• results in intravascular and interstitial volume overload and poor tissue perfusion
  • classified as Left sided or Right sided
100

Left sided heart failure

Pumping ability of left ventricle fails

cardiac output falls

blood backs up into left atrium

101

right-sided heart failure

Pumping ability of right ventricle fails

blood backs up into right atrium and peripheral circuation

peripheral edema develops

102

what are 2 most common causes of heart failure?

Hypertension

myocardial infarction

103

Acute Pulmonary edema

most dramatic symptom of left heart failure.

A life-threatening condition in which capillary fluid moves into the interstitial and causes lung stffness, makes lung expansion more difficult & decreases gas exchange in lungs

104

Shock

an acute failure of the circulatory system to supply the peripheral tissues and organs of the body with an adequate blood supply resulting in cellular hypoxia

105

Cardiogenic shock

Diminished cardiac output that severely impairs tissue perfusion (pump failure)

  • the left ventricle initiates a series of compensatory mechanisms that attempt to increase cardiac output
  • the actions initially stabilize and later deteriorates as oxygen demands increase on an already compromised heart
106

Causes of Cardiogenic shock

acute myocardial infarction (most common)

end stage cardiomyopathy

cardiac tamponade

myocardial ischemia

Ventricular arrhythmias

107

Hypovelemic Shock

Circulatory dysfunction and inadequate tissue perfusion caused by reduced intravascular blood volume.

venous return is reduced and cardiac output fails

  • acute loss of 15%-20% of blood volume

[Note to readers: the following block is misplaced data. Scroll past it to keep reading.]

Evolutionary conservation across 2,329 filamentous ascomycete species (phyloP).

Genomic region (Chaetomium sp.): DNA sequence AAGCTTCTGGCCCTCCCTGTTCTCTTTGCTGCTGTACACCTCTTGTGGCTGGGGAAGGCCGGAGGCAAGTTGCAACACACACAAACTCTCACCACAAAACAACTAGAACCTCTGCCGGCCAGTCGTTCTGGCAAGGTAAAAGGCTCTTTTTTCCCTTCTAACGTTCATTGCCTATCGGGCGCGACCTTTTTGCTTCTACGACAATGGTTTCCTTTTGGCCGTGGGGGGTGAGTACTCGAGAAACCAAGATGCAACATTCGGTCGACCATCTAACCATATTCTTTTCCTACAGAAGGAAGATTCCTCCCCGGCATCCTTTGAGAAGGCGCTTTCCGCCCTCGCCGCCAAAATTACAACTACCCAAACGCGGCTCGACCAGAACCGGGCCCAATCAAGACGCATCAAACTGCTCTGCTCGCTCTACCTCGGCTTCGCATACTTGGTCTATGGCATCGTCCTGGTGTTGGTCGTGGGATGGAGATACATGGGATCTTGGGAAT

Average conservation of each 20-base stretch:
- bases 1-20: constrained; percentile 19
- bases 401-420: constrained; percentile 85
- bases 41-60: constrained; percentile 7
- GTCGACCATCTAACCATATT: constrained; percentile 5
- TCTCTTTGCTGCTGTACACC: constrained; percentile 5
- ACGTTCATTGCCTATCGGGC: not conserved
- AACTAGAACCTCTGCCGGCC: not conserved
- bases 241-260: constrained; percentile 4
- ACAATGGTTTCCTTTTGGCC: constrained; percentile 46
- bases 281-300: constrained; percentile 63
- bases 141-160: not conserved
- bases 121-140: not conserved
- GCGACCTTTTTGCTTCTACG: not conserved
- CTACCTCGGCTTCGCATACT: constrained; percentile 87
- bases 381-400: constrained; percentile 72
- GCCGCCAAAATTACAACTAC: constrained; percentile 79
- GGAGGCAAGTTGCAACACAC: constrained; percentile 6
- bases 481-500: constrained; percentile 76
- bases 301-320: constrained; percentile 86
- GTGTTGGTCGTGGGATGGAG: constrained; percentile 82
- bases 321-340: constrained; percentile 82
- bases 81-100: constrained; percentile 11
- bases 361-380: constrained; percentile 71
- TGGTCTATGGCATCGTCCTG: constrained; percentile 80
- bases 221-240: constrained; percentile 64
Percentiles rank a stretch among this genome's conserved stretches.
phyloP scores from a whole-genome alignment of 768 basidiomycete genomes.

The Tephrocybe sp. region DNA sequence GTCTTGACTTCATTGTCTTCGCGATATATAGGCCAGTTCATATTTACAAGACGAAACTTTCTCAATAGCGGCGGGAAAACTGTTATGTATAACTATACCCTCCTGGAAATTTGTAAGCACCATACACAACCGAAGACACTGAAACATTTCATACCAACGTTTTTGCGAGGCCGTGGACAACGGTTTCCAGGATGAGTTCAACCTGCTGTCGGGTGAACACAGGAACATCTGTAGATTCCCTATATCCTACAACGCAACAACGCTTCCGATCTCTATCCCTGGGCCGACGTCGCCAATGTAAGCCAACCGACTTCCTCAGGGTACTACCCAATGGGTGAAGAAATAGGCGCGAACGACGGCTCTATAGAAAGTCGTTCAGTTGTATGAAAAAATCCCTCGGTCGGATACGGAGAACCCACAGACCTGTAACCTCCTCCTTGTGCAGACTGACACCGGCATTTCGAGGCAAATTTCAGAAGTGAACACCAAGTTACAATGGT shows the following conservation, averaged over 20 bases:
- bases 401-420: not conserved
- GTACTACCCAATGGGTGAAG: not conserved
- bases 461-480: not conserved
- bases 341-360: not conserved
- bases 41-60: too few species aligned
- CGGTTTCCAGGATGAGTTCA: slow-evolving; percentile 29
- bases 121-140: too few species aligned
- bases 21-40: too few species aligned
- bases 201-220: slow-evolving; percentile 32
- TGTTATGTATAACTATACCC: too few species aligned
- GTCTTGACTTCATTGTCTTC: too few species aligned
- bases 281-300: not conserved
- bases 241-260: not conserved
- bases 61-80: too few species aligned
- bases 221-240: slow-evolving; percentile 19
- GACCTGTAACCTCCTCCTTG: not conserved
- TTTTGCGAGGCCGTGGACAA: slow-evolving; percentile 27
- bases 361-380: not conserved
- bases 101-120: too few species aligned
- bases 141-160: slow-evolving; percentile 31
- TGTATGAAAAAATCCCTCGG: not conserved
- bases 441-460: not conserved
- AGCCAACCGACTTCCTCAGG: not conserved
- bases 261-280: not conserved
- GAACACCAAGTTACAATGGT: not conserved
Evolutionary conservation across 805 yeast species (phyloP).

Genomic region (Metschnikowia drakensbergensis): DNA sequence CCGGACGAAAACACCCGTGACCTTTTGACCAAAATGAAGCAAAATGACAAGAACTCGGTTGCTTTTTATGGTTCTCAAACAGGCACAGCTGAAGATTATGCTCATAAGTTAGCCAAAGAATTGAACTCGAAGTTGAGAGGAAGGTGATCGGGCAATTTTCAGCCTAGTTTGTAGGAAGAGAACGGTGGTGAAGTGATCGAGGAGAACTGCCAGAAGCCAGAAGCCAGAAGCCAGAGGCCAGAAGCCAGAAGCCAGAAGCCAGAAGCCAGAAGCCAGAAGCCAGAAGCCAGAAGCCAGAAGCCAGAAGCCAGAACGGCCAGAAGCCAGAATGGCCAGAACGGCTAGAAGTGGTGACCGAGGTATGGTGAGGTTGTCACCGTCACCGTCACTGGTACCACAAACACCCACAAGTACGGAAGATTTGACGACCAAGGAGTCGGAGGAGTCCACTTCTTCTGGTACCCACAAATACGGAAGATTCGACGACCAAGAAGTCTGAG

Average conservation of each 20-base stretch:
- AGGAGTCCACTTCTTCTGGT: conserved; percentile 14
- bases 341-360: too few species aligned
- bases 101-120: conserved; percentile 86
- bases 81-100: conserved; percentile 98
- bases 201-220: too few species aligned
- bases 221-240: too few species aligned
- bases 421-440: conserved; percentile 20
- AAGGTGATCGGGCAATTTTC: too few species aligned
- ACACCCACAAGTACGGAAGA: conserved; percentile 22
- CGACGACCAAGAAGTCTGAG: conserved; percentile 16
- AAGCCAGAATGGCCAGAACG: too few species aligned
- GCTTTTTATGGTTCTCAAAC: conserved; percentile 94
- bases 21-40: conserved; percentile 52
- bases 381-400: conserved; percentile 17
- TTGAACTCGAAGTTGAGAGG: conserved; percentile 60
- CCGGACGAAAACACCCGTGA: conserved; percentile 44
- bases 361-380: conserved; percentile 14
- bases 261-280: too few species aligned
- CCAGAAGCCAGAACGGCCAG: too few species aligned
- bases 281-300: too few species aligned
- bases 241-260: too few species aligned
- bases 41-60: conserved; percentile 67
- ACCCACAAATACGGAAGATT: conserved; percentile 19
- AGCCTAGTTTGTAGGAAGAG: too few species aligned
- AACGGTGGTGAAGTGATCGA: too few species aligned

108

Causes of hypovelemic Shock

blood loss; burns; GI fluid loss

pathophysiologic changes:

tachycardia restlessness; reduced urine output; hypotension; cyanosis

treatment:

oxygen, fluids, blood replacement

109

Obstructive Shock

Mechanical obstruction of blood flow

  • great veins
  • heart
  • lungs

causes:

aortic aneurysm; pneumothorax; pulmonary embolism (most common)

110

Distributive Shock

inqadequate tissue perfusion and circulatory collapse in response to infection

caused by loss of blood vessel tone and enlargement of vascular compartment

capacity of vascular compartment expands such that normal blood volume will not fill the circulatory system

111

Causes of Distributive Shock

decreased sympathetic activity: neurogenic

  • brain or spine injury, anesthetics,, insulin shock, emotion

vasodilator substances in blood

  • type 1 hypersensitivity (anaphylactic shock)
  • inflammatory response to infection (sepsis)
    • gram negative sepsis (70%)
112

Pathopysiologi changes of distributive shock

chills & fever due to infection

tachycardia

reduced urine output

cyanosis

113

complications and treatment of distributive shock

death, heart failure, renal failure

test with blood cultures

treatment: antibiotics therapy, medications to increase cardiac output oxygen

114

What are the primary functions of the Respiratory System?

Oxygenation of blood

Removal of CO2 Carbon Dioxide

115

What are the secondary functions of the Respiratory System?

Protection (ciliary blanket, macrophage0

Metabolism

116

What 2 zones is respirator broken down into?

Conducting Airways - consists of nasal passage, mouth, & pharynx, larynx, trachea, bronchi, bronchioles

Respiratory tissue - area distal to the terminal bronchi and consists of respiratory bronchioles, alveolar ducts and alveoli

117

What are the components of the conducting airways?

Outer layer- supporting connective tissue layer- provides support and protection

Middle Layer - Smooth muscle layer that circle the airway

Inner Layer - Mucosal Lining, pseudostratified columnar epithelium with hair like projections called cilia intermingled are goblet cells that secrete mucus. mucus forms ciliary blanket

118

Type 1 Alveolar cell

95% of surface, primary function is gas exchange

119

Type 2 Alveolar cell

secrete surfactant

120

Surfactant

1. lowers surface tension within the alveoli therby keeping the alveoli open

2. Increases lung compliance or the ease of inflation

3. Provides stability and more even inflation of the alveoli

4. assists in preventing pulmonary edema by keeping alveoli dry

121

Pleura

encases the lungs; the pleura is thin, transparent, double layered serous membrane,